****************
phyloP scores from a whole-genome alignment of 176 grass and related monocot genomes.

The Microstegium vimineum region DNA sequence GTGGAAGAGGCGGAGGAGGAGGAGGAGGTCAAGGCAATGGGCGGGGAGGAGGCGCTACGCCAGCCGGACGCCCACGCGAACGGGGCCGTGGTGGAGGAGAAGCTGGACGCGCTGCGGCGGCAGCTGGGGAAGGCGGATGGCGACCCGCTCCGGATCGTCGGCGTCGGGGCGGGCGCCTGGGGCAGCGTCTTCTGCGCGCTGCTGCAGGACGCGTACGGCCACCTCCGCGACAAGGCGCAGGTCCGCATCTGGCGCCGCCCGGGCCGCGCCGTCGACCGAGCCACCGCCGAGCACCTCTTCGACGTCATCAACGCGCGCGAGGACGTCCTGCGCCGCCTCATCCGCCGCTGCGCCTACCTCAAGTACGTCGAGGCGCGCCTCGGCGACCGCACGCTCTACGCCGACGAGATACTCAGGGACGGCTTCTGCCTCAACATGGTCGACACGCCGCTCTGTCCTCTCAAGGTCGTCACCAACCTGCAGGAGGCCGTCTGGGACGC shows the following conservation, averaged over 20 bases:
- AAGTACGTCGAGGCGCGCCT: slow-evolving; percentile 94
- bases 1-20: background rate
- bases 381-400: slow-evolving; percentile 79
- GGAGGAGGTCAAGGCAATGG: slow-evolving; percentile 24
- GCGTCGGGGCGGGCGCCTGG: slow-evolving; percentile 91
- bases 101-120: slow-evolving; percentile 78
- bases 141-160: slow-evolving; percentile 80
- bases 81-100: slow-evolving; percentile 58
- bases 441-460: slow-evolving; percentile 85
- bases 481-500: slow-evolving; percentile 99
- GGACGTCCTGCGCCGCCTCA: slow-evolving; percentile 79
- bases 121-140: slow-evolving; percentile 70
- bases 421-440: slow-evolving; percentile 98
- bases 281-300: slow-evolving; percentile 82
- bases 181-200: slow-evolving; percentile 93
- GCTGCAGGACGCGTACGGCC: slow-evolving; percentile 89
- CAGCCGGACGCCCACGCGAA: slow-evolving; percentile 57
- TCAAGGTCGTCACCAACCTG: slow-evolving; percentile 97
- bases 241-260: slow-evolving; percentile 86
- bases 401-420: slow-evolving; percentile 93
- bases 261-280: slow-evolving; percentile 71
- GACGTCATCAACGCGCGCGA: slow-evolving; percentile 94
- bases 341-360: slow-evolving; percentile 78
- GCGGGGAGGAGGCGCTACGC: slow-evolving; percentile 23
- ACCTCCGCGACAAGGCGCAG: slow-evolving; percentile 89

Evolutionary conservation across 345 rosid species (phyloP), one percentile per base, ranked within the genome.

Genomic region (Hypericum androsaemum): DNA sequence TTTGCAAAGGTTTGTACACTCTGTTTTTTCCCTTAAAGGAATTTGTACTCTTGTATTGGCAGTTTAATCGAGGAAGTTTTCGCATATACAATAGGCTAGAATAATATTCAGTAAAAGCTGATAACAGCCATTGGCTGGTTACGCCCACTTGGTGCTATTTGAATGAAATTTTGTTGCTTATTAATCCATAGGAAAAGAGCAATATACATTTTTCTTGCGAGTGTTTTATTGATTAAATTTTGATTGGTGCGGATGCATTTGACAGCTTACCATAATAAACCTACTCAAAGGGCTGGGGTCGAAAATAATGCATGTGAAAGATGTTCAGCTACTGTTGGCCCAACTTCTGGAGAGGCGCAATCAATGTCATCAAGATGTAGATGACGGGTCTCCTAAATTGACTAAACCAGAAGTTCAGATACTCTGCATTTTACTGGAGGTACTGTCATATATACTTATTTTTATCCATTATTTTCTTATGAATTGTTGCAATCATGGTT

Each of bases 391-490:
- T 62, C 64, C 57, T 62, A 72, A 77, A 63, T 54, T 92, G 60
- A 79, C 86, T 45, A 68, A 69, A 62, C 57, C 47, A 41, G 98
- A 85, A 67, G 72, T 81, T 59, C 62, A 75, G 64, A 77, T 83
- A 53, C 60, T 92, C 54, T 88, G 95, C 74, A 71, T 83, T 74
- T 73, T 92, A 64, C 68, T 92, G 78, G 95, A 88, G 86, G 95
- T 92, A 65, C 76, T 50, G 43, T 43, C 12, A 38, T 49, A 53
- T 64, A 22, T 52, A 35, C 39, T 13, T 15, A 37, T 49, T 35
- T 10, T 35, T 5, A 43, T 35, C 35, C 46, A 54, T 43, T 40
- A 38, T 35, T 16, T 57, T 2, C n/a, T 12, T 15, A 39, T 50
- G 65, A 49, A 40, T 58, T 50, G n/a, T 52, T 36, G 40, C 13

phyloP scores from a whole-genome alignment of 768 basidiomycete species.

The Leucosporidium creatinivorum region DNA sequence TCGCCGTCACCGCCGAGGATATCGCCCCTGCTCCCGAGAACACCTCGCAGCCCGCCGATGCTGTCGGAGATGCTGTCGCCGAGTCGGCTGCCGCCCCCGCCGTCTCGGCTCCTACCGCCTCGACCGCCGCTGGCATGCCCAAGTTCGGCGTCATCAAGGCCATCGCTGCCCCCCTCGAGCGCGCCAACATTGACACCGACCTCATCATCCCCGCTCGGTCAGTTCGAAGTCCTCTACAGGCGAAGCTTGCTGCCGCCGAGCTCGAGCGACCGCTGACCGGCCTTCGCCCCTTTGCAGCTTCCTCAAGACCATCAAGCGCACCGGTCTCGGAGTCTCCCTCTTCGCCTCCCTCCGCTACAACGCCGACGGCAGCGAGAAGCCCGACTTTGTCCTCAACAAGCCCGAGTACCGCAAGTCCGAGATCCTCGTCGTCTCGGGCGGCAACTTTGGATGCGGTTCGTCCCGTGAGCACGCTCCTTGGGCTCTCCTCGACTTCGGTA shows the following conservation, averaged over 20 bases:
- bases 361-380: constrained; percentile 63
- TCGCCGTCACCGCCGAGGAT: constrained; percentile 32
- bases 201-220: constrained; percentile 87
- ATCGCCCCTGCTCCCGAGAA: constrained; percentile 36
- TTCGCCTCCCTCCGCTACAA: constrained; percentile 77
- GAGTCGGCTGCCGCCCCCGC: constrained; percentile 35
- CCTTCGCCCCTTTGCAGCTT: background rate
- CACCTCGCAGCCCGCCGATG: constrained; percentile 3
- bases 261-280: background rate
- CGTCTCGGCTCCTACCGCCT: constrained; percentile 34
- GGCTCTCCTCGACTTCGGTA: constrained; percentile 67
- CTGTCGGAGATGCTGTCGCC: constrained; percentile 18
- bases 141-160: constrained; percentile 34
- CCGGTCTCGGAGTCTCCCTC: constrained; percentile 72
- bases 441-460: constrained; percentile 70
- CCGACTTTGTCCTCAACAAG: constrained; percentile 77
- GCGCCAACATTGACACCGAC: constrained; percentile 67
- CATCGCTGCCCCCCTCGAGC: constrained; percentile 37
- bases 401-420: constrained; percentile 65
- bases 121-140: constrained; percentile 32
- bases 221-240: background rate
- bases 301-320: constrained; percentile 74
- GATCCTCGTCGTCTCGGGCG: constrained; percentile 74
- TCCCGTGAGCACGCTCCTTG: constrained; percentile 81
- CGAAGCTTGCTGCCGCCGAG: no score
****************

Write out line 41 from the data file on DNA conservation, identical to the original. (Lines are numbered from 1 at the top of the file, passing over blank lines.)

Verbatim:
phyloP scores from a whole-genome alignment of 768 basidiomycete species.